76% of Contributors Are Finding It Harder To Locate Baby Formula

25 May 2022

Pat Tully

The Food and Drug Administration announced measures last week to get more baby formula on the market and soothe the nerves of anxious parents who’ve been facing shortages due to the pandemic and the recall of formula from Abbott Nutrition due to concerns about contamination.

Abbot is one of four companies that makes up 90% of the baby formula market and had to shutter its Michigan production plant. Reportedly, one plant supplied as much as one-fifth of all the infant formula in the country.

Because of the timing of this recall, concerns over the shortage have opened the door to suggestions of alternative methods of production – including diversification of production and more reliance on importing from other countries. 

Premise aimed to see how the shortage was reflected in stores across the country to see which brands were affected, where shortages were present, and if pricing had been increased as a result.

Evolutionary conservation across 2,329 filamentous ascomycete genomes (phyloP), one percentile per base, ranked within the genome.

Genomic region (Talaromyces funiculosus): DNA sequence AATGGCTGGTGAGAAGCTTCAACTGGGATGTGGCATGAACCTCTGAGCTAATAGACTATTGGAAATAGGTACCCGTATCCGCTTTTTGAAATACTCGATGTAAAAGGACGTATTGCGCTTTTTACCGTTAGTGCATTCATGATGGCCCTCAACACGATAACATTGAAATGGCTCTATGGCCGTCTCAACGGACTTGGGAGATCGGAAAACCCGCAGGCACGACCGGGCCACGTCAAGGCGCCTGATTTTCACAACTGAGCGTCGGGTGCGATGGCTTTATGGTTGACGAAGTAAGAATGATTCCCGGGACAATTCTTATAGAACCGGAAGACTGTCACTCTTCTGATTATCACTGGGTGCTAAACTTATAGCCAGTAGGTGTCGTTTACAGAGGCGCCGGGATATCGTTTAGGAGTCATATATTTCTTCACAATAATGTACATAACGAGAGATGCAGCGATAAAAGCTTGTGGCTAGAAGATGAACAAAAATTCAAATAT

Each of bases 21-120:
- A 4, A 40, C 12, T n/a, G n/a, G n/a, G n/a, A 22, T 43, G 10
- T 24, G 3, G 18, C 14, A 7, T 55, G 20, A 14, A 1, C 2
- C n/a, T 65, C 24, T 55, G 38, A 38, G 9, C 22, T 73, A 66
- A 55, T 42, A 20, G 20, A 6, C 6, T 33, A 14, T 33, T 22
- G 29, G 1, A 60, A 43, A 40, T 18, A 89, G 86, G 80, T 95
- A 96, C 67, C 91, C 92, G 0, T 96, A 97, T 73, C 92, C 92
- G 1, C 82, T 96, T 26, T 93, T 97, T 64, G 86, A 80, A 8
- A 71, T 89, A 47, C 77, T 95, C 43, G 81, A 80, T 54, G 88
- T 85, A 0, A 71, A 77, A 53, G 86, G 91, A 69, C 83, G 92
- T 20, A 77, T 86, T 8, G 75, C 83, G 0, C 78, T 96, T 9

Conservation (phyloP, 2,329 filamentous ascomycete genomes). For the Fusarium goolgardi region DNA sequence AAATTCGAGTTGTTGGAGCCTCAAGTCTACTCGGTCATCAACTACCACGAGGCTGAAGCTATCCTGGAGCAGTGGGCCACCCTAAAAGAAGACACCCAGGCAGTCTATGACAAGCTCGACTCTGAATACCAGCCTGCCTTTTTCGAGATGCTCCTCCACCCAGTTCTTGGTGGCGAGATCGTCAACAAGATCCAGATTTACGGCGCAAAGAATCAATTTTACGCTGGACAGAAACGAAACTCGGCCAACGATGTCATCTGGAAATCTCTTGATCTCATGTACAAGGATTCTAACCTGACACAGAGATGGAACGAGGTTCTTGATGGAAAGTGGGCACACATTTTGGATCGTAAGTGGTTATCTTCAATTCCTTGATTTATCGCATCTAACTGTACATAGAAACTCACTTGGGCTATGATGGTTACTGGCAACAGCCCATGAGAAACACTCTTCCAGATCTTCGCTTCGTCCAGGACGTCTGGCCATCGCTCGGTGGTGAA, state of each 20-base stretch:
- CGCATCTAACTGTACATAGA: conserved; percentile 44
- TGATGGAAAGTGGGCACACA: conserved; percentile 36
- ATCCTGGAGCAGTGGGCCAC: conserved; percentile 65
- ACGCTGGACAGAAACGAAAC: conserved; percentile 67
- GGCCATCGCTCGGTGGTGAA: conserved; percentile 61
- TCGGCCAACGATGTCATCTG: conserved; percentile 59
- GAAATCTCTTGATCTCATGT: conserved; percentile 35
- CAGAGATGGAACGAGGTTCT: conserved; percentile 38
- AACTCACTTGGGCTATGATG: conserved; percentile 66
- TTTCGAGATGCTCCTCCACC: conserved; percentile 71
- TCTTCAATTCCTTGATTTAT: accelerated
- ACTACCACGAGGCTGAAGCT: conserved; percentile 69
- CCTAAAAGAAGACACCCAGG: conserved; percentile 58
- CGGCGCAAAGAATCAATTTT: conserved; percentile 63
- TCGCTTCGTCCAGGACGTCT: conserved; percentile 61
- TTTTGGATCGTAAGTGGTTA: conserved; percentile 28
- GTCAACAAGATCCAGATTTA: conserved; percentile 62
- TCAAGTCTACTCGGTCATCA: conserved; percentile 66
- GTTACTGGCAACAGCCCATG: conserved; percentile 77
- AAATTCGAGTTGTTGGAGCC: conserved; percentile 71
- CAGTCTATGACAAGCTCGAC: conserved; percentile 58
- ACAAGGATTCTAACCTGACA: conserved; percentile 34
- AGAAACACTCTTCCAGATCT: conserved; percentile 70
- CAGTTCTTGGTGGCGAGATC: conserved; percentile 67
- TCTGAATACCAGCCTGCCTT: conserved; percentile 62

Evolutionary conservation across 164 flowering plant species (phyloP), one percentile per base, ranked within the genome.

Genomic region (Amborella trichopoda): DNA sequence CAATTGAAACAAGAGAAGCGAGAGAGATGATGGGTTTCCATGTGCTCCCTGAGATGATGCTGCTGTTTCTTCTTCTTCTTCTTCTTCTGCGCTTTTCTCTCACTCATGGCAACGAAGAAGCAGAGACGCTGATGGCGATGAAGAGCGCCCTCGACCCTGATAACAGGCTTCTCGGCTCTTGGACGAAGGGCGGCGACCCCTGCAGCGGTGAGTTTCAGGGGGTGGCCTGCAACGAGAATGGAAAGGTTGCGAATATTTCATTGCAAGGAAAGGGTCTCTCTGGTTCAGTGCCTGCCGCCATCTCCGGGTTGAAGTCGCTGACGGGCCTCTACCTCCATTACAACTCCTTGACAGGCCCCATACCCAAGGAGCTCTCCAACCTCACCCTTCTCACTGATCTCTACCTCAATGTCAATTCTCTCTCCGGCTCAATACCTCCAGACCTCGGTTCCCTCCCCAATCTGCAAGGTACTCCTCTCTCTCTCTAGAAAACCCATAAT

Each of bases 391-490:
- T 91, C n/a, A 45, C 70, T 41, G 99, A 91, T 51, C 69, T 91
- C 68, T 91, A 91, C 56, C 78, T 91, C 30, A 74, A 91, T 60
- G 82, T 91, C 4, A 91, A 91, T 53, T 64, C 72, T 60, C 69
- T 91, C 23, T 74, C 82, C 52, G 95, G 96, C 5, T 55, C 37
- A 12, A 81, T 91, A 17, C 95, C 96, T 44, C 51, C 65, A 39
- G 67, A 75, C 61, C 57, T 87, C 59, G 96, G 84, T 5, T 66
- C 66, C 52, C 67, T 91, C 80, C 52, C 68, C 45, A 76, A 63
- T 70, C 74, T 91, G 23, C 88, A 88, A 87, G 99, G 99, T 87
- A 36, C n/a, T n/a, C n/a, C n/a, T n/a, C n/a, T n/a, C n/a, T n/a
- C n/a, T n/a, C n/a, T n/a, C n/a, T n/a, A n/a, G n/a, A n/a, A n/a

We asked 500 of our Contributors to provide photos alongside their surveys to provide a ground-level view of the effect of the shortage. Here are a few trends we uncovered:

92 locations were completely out of stock

Similac and Enfamil were far and away the most available brands

It appears that roughly ¾ of brands have been heavily affected by the supply chain in terms of share-of-shelf, based on the large dropoff between the third most available brand, Good Start.

83% of Contributors noted that baby formula was less available than other products in-store

Though the supply chain shortage is affecting a great variety of businesses and industries at the moment, respondents took note of the scarcity of formula products in stores in comparison to other products in nearby aisles.

76% of Contributors said it was harder to find baby formula this time around than when they made their most recent purchase

Supermarkets boasted the highest level of availability

Much like particular brands took a serious hit, corner stores and specialty stores that aren’t massive chains have little to no access to baby formula at the moment. It seems the only viable options at the moment are primarily supermarkets and big box stores like Target.

We look forward to continuing to monitor the changes these brands make over the coming months to alleviate this current problem and prevent it from happening again.

To learn more, visit www.premise.com.

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